Tea growing in the area of West Bengal in northern India started with folks like Robert Fortune, a Scotsman who is credited with smuggling (some say stealing) tea plants and people who knew how to cultivate them and process the leaves, about 167 years ago. Some of these original China “jats” (the local term for the cultivars) still survive. Time to learn a bit more about them.
|Singbulli White Jade|
Fortune traveled to China as part of the Treaty of Nanjing so you could say that he was welcomed into the country. Being a Scotsman and a rather bold one, apparently, he did not confine himself to the things they wanted to show him. One thing was for sure: he was determined to find a way to get some of those Chinese tea plants. At the time, China was maintaining a stranglehold on tea production, and people were not aware of the sister plant Camellia sinensis var. assamica growing already in the Assam area of northern India. Fortune succeeded in his quest and then began to search for the right place to plant them. At some point in all this (I’ve seen different versions posted online of the exact process here) he ended up in the area near the town of Darjeeling in the foothills of the Himalayas. Success for Fortune meant success for tea drinkers everywhere, especially since the teas now knows as “Darjeeling” and bearing their special logo are of such a high standard that they are called the “champagne of teas” (and also due to the Muscat grape nature of their flavors).
Tea planting began small in 1847 and grew over the years in the small district known as Darjeeling. [Note: some sites say it was earlier in 1835 and credit a Dr. Campbell, the first British superintendent of the district.] In 2004 they obtained a special protection under the Geographical Indications of Goods (Registration and Protection) Act of 1999. [Source] Only teas grown by a garden in a certain geographical region can label their teas as “Darjeeling” and apply the seal of authenticity. So much tea from Darjeeling was being used to sell inferior teas that the name was in danger of becoming a joke. A ton of inferior tea would have a fraction of that amount of Darjeeling tea added to it so it could be labeled as “Darjeeling” and command a higher price.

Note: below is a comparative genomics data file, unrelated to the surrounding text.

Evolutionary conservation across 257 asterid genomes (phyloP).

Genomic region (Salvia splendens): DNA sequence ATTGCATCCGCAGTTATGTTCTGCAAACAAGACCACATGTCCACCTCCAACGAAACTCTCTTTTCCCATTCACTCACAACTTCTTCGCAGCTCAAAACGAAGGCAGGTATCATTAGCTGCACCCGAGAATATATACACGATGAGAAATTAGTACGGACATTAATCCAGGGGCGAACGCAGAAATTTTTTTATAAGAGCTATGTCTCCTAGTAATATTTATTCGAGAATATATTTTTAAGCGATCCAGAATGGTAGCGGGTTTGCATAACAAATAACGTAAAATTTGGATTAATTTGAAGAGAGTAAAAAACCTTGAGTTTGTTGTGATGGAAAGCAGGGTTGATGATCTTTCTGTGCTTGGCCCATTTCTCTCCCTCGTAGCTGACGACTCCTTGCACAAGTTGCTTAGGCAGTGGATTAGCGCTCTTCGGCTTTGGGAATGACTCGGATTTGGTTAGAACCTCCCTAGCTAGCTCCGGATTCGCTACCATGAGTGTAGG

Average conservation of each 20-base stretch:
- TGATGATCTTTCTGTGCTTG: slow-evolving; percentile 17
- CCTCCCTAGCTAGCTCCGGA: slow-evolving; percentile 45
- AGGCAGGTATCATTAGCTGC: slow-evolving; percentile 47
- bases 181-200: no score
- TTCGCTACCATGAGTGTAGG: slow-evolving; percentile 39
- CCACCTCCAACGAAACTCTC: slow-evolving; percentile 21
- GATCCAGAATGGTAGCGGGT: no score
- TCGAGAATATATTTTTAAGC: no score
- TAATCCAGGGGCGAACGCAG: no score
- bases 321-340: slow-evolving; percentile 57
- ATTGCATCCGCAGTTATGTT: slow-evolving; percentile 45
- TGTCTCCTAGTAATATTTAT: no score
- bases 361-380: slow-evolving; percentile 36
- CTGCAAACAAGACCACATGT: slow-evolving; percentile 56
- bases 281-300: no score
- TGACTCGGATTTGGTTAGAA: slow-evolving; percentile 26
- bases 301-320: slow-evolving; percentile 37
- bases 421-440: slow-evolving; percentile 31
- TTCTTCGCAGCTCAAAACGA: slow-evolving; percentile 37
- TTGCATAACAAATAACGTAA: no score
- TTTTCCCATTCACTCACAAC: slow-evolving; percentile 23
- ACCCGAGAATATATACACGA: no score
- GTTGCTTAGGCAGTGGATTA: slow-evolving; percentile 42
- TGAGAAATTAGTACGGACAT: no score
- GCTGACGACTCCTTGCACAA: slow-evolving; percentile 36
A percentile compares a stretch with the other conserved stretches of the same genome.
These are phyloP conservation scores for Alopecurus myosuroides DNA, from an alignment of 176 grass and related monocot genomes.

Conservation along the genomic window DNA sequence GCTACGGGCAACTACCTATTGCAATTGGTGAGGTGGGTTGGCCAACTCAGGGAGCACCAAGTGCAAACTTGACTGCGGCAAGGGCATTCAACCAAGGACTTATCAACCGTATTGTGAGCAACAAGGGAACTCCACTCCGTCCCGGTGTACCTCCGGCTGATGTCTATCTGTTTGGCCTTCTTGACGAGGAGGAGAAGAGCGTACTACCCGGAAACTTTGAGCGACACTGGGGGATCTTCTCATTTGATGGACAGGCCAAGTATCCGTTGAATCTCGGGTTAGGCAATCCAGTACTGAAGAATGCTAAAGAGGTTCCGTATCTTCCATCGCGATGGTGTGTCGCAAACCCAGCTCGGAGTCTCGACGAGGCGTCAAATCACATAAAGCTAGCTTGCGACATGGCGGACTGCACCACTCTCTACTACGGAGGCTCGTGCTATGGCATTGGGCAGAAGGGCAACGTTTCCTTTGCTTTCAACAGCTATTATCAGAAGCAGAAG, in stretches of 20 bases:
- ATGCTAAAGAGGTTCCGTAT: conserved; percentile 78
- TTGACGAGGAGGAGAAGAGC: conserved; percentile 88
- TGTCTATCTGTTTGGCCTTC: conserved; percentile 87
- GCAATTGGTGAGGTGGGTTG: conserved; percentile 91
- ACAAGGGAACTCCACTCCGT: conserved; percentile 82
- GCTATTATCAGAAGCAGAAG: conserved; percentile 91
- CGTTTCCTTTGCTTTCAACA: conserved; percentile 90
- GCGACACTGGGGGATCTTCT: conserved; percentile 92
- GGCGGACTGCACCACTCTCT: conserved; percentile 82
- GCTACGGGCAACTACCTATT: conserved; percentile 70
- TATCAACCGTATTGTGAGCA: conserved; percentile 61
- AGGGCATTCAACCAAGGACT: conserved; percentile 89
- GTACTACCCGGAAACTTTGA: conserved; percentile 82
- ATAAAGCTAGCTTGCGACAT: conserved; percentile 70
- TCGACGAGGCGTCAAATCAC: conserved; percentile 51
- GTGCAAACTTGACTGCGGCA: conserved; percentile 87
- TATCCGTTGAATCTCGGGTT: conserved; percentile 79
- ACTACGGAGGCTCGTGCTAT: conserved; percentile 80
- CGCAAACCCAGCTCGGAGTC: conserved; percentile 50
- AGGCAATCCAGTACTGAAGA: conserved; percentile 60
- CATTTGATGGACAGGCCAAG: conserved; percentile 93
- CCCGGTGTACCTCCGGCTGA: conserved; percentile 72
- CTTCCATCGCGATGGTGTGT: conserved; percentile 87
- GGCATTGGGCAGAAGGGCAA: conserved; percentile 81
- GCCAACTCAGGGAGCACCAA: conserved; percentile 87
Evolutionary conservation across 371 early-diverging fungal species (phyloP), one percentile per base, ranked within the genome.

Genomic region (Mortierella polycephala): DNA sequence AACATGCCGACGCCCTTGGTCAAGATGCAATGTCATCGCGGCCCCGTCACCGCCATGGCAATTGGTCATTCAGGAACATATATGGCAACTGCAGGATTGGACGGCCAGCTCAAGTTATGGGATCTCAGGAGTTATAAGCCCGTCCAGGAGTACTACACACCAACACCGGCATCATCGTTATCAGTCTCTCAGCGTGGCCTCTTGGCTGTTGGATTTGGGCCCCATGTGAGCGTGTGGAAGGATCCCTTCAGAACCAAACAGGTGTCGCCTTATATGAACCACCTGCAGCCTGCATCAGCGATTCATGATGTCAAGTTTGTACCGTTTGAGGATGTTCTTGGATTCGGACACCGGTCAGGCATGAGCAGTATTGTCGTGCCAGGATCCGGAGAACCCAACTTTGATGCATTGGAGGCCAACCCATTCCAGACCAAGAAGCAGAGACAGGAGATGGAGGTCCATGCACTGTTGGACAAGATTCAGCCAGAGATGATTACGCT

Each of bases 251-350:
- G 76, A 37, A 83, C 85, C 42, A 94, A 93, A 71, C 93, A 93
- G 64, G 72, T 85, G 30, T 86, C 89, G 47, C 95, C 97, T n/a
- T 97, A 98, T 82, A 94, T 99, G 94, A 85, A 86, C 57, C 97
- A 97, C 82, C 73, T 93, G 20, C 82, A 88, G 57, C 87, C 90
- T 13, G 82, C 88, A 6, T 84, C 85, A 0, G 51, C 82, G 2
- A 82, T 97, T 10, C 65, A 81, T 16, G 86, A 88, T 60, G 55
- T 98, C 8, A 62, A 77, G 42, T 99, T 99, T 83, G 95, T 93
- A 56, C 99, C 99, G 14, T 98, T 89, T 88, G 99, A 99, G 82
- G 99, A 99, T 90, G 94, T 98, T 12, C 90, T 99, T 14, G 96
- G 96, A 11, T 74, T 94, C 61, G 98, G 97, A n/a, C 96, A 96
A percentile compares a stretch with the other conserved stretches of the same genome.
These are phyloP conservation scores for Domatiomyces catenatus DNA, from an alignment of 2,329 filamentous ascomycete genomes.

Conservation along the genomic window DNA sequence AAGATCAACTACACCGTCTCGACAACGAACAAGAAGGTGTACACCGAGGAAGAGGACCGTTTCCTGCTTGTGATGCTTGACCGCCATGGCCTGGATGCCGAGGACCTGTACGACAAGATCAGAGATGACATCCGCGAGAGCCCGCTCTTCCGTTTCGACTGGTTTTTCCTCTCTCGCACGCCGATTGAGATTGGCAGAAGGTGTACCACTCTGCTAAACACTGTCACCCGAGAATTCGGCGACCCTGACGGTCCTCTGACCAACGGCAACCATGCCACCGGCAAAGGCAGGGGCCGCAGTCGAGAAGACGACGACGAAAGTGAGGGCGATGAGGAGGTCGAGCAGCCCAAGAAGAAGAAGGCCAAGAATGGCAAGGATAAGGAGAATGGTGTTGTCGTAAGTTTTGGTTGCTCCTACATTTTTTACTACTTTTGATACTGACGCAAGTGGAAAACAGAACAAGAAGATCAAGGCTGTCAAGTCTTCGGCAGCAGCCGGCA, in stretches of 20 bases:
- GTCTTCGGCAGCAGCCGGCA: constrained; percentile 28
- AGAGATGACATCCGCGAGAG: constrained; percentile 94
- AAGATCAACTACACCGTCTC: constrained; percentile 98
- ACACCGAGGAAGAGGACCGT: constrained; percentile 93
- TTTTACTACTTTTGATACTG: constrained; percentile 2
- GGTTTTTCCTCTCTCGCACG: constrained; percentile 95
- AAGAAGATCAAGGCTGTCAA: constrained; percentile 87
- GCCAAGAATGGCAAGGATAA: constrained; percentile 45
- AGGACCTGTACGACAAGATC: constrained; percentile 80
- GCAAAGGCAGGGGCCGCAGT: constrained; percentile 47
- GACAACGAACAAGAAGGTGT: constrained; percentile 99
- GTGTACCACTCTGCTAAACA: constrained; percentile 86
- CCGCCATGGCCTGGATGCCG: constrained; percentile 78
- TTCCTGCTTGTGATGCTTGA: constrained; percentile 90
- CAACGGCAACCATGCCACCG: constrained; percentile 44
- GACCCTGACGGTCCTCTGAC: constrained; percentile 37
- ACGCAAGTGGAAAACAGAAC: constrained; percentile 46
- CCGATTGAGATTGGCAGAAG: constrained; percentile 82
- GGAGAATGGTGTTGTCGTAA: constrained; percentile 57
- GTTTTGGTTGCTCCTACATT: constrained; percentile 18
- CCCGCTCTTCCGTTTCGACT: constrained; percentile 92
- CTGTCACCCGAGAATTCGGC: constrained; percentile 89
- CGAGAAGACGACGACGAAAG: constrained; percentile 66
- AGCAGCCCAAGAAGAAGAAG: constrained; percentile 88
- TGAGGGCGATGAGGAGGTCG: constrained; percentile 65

The old jats are another issue. Management of the gardens is spotty. Some do very well and others are not so good. Some have garnered a reputation through marketing efforts alone while others are actually focused on presenting a quality product. We stay in touch with people involved in the efforts over there and so can choose the best of the batch. These gardens also struggle with tending plants that may be worn out from over-harvesting. One manager discovered that the older plants in his garden were damaged by moss stem borers and had been poorly pruned over the years. He also realized that some of the plants had been uprooted and replaced with clonal plants and would not grow leaves producing the same Muscatel flavor profile. He dug down around the roots of some older plants, discovered the roots were alive and fairly healthy, but that there were tumors growing on the part of the trunk that was below soil level. The solution: pull back the soil and cut away the tumors, a method that was cheaper than uprooting and replanting.
A further issue is that there is quite a variety of these jats (and even some that are Assam jats, growing in the lower elevations mostly). Over the years various methods of propagation have been employed, including cloning, until there are now hundreds of them. This is a good thing in one way, since the old plants are at the end of their useful life. However, the challenge is maintaining that distinct flavor profile. The relatively low yield from these bushes is also one of the reasons prompting the protection of the name “Darjeeling.” A bush yields an average of 3-4 ounces of processed tea annually, meaning that it takes 4 or 6 bushes to make a pound of Darjeeling tea. That pound contains about 9,000 hand-plucked leaf-and-bud sets.
While the terroir of the Darjeeling area helps create this unique flavor profile from the leaves of those China jats, we can taste the similarity with other teas from China. It’s like seeing a family resemblance in siblings or even cousins.
Time to get better acquainted!